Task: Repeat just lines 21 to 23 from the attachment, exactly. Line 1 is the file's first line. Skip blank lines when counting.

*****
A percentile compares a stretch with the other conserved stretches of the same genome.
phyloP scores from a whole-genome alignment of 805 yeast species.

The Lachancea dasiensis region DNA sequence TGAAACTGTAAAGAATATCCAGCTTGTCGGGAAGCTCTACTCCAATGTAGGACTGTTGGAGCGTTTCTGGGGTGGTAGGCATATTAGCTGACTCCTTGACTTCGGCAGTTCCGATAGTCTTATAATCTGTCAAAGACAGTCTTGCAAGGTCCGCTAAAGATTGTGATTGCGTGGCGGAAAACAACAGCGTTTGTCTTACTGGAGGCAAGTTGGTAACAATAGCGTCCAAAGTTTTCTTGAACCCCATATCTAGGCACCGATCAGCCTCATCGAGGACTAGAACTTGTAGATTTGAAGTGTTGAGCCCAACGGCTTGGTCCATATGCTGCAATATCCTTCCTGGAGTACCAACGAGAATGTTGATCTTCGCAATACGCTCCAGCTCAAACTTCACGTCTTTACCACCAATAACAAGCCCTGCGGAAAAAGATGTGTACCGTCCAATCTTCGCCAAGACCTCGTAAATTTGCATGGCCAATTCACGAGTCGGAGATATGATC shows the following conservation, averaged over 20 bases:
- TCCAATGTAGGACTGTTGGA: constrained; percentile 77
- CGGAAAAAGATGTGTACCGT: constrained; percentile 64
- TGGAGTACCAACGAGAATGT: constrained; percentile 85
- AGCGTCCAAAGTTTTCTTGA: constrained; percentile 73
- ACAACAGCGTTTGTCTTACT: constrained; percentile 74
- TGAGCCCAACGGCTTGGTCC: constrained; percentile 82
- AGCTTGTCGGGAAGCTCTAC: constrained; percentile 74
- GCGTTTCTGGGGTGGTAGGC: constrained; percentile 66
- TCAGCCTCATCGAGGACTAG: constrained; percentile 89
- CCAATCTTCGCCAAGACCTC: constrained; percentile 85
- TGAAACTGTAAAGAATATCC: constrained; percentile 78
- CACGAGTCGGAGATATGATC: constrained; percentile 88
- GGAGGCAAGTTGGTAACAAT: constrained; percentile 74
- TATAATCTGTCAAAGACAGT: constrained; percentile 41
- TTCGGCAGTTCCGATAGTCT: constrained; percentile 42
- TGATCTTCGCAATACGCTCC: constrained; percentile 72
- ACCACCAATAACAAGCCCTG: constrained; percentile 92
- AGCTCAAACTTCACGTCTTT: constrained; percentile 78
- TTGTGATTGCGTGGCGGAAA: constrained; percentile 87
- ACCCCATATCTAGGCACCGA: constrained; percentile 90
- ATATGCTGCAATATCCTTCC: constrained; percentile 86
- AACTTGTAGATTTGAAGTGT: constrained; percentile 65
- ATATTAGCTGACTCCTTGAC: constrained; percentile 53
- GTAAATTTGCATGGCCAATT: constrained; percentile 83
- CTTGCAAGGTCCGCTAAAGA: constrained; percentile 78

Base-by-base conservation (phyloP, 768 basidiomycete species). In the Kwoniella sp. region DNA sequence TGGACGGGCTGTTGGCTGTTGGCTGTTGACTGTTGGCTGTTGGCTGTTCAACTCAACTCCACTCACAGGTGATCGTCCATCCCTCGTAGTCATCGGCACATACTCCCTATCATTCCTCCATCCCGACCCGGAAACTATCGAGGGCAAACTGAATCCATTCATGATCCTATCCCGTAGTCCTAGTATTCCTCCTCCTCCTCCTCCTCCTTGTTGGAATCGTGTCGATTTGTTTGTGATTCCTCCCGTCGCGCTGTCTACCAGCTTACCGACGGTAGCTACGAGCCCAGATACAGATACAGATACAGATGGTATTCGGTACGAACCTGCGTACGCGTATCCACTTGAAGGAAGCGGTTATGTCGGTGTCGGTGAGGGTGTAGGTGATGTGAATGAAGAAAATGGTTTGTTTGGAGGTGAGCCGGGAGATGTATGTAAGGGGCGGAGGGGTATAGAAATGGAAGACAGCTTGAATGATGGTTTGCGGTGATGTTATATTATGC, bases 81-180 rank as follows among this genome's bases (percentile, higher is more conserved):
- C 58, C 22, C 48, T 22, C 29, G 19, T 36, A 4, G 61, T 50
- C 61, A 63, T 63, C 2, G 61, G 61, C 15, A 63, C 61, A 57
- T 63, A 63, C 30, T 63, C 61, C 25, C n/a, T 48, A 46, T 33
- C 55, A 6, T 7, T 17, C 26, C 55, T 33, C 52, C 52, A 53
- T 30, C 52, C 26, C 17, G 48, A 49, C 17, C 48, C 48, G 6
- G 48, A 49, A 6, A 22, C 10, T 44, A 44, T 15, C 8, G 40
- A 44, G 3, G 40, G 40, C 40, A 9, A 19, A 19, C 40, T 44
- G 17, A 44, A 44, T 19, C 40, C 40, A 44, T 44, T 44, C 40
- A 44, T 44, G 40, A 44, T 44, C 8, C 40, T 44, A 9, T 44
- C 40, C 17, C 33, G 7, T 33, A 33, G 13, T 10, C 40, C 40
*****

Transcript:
- AGCTCAAACTTCACGTCTTT: constrained; percentile 78
- TTGTGATTGCGTGGCGGAAA: constrained; percentile 87
- ACCCCATATCTAGGCACCGA: constrained; percentile 90